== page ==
Carpal Tunnel Release
Carpal tunnel release is a surgical procedure to relieve the symptoms of carpal tunnel syndrome. Carpal tunnel syndrome is caused by pressure on your median nerve in the wrist, in an area of bone and ligament called the carpal tunnel. This nerve serves your thumb and most fingers so is the most important nerve for sensation in the hand.
Carpal tunnel syndrome is a very common condition effecting men and women of all ages, although more common in women. Symptoms felt in the hand include:
- pins and needles
- a burning sensation
- pain in your fingers, hand or arm
- a weak thumb
- difficulty gripping
Symptoms can become worse at night and patients will often wake up with numb or tingly hands. Symptoms may also be more obvious when gripping, for example when driving and gripping the steering wheel or when holding a phone.
Non-surgical treatment options
Treatment for carpal tunnel syndrome will depend on the severity of the condition. Before having surgery there are some non-surgical treatment options that may help. They are:
Symptoms might be helped by making small lifestyle changes such as avoiding anything that makes symptoms worse, taking regular breaks from repetitive tasks, and for computer users, making modifications to your keyboard and mouse positioning.
A splint is a little like a fingerless glove. It will keep your wrist in a straight, neutral position so pressure on the median nerve is minimised and movements that can make carpal tunnel syndrome worse are limited. This is particularly helpful to relieve symptoms at night.
Steroids are injected into the tissue near the carpal tunnel to reduce swelling, which relieves the pressure on the median nerve. Steroid injections might not always be effective first time so patients will often try twice before having surgery. Results might be short lived but could be long term.
Not everyone will need CT surgery but for those that do it is very effective. Surgery releases pressure on the median nerve in the carpal tunnel by dividing the carpal tunnel ligament. It can be performed under general or local anaesthetic. Once the area is totally numb an inflatable band, similar to a blood pressure cuff, will be placed around your arm to stop the blood flow to the hand. Your consultant will then make a small incision from your wrist to your palm to cut through the ligament. Once this has been done, the incision will be closed and a bandage applied.
You will be able to go home soon after your procedure. Your hand may remain numb for several hours and as the anaesthetic begins to wear off you will feel tingling. You should take pain medication before the anaesthesia wears off to help with any discomfort as feeling returns to your hand. You will get relief from your symptoms immediately but expect to have some pain and swelling for some weeks.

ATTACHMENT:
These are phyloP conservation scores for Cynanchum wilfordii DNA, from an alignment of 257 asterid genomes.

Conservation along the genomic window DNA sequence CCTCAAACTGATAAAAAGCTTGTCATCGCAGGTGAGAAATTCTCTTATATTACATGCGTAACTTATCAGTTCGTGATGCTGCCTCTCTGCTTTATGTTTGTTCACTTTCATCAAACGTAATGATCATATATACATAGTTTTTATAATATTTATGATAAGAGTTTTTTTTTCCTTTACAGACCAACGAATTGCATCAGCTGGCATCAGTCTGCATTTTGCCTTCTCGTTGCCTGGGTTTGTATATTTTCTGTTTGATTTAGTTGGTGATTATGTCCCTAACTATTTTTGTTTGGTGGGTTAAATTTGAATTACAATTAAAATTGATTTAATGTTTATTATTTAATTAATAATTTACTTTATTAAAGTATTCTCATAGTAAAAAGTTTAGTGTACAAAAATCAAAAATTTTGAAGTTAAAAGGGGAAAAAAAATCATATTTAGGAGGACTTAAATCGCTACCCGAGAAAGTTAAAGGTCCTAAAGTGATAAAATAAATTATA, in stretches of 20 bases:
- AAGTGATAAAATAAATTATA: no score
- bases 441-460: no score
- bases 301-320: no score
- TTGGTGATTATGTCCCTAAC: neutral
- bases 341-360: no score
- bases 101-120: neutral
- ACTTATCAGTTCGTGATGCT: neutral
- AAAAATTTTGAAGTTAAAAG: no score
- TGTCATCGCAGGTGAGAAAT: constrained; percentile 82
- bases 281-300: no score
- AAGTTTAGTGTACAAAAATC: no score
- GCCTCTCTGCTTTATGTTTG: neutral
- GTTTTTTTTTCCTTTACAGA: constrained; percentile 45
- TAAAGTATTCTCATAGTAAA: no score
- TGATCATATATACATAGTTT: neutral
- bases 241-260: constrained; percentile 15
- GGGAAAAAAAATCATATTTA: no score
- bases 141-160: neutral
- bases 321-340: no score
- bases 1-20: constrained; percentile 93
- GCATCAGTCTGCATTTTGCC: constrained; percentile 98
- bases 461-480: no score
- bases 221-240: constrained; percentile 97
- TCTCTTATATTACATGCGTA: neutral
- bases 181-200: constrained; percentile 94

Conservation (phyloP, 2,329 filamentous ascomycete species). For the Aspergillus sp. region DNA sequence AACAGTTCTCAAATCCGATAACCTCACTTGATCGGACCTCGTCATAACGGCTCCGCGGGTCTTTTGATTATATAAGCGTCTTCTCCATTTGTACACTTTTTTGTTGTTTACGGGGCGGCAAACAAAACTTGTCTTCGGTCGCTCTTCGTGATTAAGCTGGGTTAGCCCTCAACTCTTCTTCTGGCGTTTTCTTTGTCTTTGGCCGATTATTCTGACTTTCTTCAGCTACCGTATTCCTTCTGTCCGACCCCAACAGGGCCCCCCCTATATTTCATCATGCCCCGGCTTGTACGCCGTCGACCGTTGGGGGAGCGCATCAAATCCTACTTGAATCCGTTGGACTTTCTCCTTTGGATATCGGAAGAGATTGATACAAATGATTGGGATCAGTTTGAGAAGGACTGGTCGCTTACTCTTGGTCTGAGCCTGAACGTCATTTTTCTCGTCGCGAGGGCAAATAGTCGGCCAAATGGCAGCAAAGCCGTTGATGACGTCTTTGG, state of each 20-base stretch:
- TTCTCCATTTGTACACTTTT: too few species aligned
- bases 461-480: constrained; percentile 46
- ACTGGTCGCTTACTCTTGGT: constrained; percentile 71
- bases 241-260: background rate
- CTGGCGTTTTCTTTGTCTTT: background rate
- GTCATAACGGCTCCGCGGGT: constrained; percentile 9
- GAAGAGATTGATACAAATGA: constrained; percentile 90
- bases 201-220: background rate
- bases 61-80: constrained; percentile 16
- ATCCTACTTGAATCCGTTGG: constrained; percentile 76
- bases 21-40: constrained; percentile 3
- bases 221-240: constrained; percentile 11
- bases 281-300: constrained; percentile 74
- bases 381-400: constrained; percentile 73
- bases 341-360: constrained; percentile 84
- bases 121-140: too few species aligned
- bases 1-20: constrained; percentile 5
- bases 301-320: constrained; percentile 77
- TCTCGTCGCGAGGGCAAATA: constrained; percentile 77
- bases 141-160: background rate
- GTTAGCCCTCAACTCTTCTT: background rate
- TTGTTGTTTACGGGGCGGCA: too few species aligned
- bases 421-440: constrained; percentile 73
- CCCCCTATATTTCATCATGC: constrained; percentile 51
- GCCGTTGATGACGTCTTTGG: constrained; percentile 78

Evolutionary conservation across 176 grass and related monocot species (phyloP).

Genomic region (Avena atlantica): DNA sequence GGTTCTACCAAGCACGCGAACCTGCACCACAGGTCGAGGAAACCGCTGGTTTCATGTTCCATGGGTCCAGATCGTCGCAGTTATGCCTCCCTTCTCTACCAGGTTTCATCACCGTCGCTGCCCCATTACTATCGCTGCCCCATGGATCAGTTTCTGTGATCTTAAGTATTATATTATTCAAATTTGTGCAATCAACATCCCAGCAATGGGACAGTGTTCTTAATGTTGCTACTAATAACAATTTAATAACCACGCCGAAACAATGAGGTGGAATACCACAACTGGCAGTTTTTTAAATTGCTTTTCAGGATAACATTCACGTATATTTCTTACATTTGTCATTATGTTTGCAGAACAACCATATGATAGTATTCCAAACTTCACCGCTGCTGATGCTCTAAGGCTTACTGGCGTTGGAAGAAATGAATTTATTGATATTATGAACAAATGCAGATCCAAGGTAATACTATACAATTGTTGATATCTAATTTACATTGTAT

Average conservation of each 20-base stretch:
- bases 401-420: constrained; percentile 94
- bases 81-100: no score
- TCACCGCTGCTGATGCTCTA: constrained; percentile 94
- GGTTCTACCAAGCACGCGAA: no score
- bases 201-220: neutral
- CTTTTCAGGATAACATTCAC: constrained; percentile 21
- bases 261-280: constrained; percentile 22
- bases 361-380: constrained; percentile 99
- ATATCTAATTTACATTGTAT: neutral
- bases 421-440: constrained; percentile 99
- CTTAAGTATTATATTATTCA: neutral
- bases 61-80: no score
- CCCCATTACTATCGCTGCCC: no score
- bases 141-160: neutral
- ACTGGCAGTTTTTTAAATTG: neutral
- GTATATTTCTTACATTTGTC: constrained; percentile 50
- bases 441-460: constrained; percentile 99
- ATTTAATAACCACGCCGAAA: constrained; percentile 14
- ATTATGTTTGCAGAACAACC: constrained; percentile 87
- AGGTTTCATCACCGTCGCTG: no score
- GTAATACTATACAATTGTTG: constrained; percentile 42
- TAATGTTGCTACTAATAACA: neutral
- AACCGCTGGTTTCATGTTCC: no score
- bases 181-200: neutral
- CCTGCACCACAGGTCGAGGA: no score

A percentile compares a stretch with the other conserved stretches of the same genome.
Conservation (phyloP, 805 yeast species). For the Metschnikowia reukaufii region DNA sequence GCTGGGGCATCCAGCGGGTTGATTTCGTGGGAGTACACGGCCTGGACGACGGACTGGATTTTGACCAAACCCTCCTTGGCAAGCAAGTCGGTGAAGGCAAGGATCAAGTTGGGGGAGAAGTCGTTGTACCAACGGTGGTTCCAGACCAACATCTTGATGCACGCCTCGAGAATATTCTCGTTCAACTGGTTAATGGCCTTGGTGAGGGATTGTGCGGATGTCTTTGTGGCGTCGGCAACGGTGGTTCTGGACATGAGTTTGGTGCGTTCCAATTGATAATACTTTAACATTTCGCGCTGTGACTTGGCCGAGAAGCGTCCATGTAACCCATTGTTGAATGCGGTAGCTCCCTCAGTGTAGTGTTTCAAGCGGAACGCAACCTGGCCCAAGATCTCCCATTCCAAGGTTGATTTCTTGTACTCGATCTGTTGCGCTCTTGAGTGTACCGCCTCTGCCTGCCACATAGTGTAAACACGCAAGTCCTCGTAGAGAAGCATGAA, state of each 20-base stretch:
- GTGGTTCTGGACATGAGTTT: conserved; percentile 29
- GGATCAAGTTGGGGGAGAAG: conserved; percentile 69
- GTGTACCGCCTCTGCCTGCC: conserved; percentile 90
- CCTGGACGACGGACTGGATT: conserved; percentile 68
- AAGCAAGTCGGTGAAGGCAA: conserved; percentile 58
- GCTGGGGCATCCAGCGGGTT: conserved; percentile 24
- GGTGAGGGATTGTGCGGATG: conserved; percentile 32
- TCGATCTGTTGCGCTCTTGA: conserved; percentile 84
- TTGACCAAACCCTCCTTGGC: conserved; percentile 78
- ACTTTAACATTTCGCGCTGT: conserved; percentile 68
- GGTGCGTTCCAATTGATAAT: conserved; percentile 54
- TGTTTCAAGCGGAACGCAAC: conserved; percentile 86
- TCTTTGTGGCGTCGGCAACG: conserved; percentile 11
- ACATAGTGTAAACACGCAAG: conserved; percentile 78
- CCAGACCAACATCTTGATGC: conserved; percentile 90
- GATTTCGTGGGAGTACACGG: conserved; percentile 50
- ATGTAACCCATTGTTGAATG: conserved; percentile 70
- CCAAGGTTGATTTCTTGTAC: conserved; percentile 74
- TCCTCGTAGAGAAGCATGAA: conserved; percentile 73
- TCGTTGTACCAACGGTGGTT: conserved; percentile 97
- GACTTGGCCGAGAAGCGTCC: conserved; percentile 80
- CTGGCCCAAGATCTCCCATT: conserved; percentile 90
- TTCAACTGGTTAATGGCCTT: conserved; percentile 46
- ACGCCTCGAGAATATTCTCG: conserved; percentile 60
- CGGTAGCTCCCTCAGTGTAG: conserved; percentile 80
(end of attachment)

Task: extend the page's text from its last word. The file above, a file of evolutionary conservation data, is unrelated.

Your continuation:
Your stitches will be removed around 2 weeks after surgery, or dissolvable stitches will disappear after 2 to 3 weeks. When your stitches are removed, you may notice your scar is tender, pink and lumpy. It’s normal for your scar to feel tender after the operation, but this usually settles down within a few months. Your scar should begin to look better after around three months.
You won’t be able to drive for up to two weeks and will need two weeks off work to allow your hand to heal, longer if you have a manual job. For the first week your hand will be bandaged and completely out of action but you are encouraged to move your fingers to prevent stiffness. After two weeks you will be able to use your hand but should avoid anything too strenuous. It may be around 12 weeks before your full grip strength returns.
Carpal Tunnel Release Surgery Explained
Carpal tunnel release surgery is available at One Hatfield Hospital in Hertfordshire. We can book you in to see a specialist Orthopaedic surgeon for an initial consultation, usually within 48 hours.
You can use your private medical insurance or pay for your Carpal Tunnel Release treatment. We offer competitive, fixed price packages as well as the ability to spread your cost with the option of 0% finance. If you are using your health insurance, please contact your insurer first for approval and let them know you’d like to be treated at either the One Ashford Hospital or One Hatfield Hospital.
Why One Healthcare
- Modern purpose-built hospital opened in March 2016 (Ashford) December 2017 (Hatfield)
- Fast access to diagnostics including MRI, Xray and Ultrasound
- Private, spacious, en-suite rooms
- Specialist Physiotherapy and nursing teams
- Little or no waiting time
- ‘Ultra clean air’ theatres
- Freshly prepared food
- Calm, dignified experience
Mr Justin S Chatterjee
Consultant Plastic, Reconstructive Breast and Hand Surgeon
One Hatfield Hospital
Mr Rajeev Sharma
Consultant Orthopaedic Surgeon - Upper Limb Surgery (Shoulder, Elbow, Wrist and Hand)
One Hatfield Hospital